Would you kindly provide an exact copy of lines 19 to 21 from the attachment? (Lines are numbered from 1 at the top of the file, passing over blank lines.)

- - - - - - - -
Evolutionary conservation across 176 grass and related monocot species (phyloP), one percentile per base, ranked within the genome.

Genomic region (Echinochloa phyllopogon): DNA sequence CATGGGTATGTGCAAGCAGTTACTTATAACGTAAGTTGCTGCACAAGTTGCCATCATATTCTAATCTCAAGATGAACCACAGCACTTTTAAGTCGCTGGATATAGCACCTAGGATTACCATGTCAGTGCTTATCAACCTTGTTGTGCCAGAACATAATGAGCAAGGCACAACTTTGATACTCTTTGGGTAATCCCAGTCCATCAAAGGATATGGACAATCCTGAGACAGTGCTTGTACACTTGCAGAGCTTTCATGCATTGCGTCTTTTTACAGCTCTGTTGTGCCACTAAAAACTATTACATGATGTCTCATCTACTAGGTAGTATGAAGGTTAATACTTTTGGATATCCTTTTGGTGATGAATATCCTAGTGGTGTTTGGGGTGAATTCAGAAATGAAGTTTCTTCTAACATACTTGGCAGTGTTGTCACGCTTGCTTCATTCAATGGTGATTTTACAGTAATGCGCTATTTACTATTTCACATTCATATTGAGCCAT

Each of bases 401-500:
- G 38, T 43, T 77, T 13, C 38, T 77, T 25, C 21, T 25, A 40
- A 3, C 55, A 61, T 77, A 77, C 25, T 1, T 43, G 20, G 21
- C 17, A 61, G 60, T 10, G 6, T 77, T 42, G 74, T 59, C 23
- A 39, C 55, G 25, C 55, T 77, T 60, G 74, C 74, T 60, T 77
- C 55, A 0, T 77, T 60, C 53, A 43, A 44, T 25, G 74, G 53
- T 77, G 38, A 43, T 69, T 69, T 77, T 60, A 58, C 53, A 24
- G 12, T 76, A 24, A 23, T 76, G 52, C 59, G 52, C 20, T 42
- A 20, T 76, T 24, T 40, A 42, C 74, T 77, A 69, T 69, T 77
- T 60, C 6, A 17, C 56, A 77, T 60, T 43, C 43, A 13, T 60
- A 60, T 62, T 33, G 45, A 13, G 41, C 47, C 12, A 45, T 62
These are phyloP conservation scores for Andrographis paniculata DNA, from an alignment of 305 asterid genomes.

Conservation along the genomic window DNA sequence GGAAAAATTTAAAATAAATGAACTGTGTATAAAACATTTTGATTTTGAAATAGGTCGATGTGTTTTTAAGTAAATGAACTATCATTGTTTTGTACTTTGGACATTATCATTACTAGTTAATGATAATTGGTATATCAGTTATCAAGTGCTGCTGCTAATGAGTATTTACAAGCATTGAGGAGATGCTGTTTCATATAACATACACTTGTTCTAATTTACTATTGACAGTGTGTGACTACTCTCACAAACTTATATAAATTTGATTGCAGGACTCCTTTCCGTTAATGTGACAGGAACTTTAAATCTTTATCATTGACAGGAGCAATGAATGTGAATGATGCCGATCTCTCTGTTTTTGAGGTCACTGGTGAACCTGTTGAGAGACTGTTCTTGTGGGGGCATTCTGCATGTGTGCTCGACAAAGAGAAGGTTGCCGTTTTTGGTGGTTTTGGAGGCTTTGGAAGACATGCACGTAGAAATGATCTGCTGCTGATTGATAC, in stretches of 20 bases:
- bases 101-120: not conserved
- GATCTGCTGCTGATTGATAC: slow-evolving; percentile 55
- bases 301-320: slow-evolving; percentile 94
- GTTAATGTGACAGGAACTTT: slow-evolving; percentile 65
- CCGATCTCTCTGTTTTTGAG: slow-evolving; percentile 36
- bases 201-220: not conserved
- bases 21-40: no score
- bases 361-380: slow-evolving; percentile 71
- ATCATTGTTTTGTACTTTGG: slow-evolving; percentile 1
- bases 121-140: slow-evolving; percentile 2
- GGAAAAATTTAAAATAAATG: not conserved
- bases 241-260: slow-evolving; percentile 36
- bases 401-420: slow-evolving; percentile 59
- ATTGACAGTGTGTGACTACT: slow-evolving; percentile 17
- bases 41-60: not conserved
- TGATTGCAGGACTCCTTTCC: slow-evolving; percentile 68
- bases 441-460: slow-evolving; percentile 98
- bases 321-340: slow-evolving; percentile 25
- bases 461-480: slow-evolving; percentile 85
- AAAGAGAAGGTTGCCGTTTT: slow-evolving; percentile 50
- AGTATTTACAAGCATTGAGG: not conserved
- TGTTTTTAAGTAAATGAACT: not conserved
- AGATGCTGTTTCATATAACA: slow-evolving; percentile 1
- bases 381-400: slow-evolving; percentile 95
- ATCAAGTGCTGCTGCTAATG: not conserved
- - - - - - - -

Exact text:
- GTTAATGTGACAGGAACTTT: slow-evolving; percentile 65
- CCGATCTCTCTGTTTTTGAG: slow-evolving; percentile 36
- bases 201-220: not conserved